The cornfield maze is a popular Halloween treat. Visitors are shown the entrance and must wander through the maze facing zombies, chainsaw-wielding psychopaths, hippies, and other terrors on their quest to find the exit.
One popular maze-walking strategy guarantees that the visitor will eventually find the exit. Simply choose either the right or left wall, and follow it. Of course, there's no guarantee which strategy (left or right) will be better, and the path taken is seldom the most efficient. (It also doesn't work on mazes with exits that are not on the edge; those types of mazes are not represented in this problem.)
As the proprieter of a cornfield that is about to be converted into a maze, you'd like to have a computer program that can determine the left and right-hand paths along with the shortest path so that you can figure out which layout has the best chance of confounding visitors.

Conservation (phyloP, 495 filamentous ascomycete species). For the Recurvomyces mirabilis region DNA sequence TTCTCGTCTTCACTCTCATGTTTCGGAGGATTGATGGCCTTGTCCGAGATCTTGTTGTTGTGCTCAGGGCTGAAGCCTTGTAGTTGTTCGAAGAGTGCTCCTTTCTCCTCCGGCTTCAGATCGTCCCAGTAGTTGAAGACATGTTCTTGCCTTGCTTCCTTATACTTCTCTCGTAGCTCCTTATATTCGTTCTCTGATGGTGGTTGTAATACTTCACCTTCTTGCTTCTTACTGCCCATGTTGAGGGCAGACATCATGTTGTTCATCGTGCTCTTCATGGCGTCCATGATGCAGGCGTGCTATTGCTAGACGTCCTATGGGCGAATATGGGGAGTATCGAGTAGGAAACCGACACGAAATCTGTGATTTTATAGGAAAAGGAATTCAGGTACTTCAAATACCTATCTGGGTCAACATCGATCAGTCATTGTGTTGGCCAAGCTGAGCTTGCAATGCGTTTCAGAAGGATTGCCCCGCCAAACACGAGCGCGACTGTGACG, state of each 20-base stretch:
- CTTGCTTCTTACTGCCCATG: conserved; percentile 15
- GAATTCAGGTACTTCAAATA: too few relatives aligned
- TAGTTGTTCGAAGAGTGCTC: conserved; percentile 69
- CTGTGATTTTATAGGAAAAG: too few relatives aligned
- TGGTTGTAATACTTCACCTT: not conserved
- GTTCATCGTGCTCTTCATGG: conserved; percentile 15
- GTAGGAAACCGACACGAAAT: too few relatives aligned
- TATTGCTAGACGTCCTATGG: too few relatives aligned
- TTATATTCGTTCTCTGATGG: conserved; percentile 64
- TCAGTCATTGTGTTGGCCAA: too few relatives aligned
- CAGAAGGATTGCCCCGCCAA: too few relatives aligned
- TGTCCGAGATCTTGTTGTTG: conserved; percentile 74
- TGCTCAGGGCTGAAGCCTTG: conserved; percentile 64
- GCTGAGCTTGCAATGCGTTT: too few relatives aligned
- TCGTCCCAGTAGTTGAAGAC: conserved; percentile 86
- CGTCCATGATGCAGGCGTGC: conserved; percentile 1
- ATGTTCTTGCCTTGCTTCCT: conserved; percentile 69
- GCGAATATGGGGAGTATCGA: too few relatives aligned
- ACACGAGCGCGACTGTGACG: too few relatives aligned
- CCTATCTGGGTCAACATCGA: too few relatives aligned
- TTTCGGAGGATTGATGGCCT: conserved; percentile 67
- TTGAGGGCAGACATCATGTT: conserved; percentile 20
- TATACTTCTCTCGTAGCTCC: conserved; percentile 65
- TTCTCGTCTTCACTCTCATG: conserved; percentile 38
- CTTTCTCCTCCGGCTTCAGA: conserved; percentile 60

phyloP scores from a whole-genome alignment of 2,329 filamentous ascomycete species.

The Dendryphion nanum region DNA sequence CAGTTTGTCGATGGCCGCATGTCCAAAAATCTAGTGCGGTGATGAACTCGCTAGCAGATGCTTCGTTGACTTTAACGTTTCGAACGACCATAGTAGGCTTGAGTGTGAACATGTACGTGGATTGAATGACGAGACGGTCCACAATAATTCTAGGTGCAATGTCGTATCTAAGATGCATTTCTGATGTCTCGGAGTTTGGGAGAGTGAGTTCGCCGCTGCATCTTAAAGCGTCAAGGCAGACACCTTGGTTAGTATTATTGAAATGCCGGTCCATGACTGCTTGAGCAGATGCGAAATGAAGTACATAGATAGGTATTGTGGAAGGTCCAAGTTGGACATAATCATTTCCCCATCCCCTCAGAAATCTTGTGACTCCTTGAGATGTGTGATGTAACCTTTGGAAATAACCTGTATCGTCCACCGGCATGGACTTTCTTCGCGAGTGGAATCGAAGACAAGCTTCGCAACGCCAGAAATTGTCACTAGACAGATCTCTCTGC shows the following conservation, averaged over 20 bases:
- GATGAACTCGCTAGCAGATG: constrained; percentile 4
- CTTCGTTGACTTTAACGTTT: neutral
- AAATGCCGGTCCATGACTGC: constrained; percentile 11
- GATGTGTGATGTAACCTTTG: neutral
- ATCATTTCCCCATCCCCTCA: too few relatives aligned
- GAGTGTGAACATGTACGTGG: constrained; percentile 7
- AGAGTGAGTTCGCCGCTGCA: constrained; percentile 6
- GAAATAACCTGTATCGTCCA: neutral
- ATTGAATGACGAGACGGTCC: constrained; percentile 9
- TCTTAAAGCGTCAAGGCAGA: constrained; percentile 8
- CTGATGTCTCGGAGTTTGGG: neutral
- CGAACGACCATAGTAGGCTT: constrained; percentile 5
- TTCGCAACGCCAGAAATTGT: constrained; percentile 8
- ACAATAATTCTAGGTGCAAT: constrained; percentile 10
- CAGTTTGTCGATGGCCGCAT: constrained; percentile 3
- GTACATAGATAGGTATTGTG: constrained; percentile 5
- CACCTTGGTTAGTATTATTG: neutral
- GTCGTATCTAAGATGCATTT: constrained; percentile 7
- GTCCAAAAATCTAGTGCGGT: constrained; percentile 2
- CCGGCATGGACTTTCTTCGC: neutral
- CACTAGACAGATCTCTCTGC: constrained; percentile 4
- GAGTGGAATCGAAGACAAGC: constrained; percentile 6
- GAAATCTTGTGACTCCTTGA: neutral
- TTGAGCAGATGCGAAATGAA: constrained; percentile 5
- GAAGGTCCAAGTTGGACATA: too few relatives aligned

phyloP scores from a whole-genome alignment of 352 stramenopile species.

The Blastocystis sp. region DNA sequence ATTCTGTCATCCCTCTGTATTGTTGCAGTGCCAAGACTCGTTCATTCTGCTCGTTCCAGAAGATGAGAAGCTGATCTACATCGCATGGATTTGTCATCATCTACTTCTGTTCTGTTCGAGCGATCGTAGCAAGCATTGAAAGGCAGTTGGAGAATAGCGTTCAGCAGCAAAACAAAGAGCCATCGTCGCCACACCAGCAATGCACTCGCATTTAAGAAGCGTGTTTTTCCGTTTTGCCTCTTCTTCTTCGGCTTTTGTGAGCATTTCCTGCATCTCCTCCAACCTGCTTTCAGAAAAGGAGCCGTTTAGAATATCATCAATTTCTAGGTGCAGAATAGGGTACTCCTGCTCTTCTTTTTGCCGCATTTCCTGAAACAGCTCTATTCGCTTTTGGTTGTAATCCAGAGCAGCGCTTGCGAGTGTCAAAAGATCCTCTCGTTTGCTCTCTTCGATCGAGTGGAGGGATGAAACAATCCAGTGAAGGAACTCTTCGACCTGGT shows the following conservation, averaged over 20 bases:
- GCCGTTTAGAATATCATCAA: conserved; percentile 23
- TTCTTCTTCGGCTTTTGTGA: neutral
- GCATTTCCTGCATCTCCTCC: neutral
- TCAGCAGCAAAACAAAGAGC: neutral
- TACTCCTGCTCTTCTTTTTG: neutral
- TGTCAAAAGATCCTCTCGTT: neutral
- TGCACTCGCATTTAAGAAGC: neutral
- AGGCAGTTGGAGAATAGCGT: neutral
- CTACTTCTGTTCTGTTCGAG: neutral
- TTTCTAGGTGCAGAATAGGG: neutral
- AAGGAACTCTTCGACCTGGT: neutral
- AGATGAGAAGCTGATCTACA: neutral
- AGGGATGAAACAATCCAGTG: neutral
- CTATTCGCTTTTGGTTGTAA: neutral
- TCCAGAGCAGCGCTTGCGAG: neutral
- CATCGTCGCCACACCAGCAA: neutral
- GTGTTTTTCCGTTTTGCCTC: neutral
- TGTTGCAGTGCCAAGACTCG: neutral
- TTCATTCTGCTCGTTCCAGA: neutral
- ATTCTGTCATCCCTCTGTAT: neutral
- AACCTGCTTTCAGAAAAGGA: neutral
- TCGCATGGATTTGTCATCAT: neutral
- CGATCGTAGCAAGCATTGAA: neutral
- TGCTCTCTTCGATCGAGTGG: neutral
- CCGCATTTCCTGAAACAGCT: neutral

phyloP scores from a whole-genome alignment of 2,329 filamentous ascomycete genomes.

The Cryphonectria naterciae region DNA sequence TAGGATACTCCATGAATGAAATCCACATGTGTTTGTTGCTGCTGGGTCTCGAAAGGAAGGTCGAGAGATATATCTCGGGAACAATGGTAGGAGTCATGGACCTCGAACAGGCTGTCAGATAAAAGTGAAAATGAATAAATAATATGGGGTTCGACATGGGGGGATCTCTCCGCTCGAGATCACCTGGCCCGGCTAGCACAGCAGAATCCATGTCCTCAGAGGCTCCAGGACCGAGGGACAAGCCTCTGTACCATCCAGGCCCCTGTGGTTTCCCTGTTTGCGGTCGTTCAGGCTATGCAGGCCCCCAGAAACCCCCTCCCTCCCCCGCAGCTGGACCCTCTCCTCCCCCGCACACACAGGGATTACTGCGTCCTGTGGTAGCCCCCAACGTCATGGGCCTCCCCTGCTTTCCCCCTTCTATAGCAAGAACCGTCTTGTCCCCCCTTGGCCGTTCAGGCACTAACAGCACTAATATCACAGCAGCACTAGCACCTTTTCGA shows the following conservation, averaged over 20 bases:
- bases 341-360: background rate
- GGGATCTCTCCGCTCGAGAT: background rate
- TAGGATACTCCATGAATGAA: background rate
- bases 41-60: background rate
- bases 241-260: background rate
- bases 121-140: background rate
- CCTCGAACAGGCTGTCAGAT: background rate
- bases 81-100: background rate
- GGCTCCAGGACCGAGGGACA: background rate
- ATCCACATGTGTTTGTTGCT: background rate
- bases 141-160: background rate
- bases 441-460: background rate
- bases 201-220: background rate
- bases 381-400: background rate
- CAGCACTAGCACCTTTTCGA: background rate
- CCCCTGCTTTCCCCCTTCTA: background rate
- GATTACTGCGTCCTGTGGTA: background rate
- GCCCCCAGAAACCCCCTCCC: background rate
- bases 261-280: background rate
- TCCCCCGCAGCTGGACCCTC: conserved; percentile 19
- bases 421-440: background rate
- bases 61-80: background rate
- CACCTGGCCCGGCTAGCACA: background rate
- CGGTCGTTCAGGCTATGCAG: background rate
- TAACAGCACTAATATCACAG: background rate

Input to this problem will begin with a line containing a single integer n indicating the number of mazes. Each maze will consist of one line with a width, w, and height, h (3 <= w, h <= 40), followed by h lines of w characters each that represent the maze layout. Walls are represented by hash marks ('#'), empty space by periods ('.'), the start by an 'S' and the exit by an 'E'.
Exactly one 'S' and one 'E' will be present in the maze, and they will always be located along one of the maze edges and never in a corner. The maze will be fully enclosed by walls ('#'), with the only openings being the 'S' and 'E'. The 'S' and 'E' will also be separated by at least one wall ('#').
You may assume that the maze exit is always reachable from the start point.
For each maze in the input, output on a single line the number of (not necessarily unique) squares that a person would visit (including the 'S' and 'E') for (in order) the left, right, and shortest paths, separated by a single space each. Movement from one square to another is only allowed in the horizontal or vertical direction; movement along the diagonals is not allowed.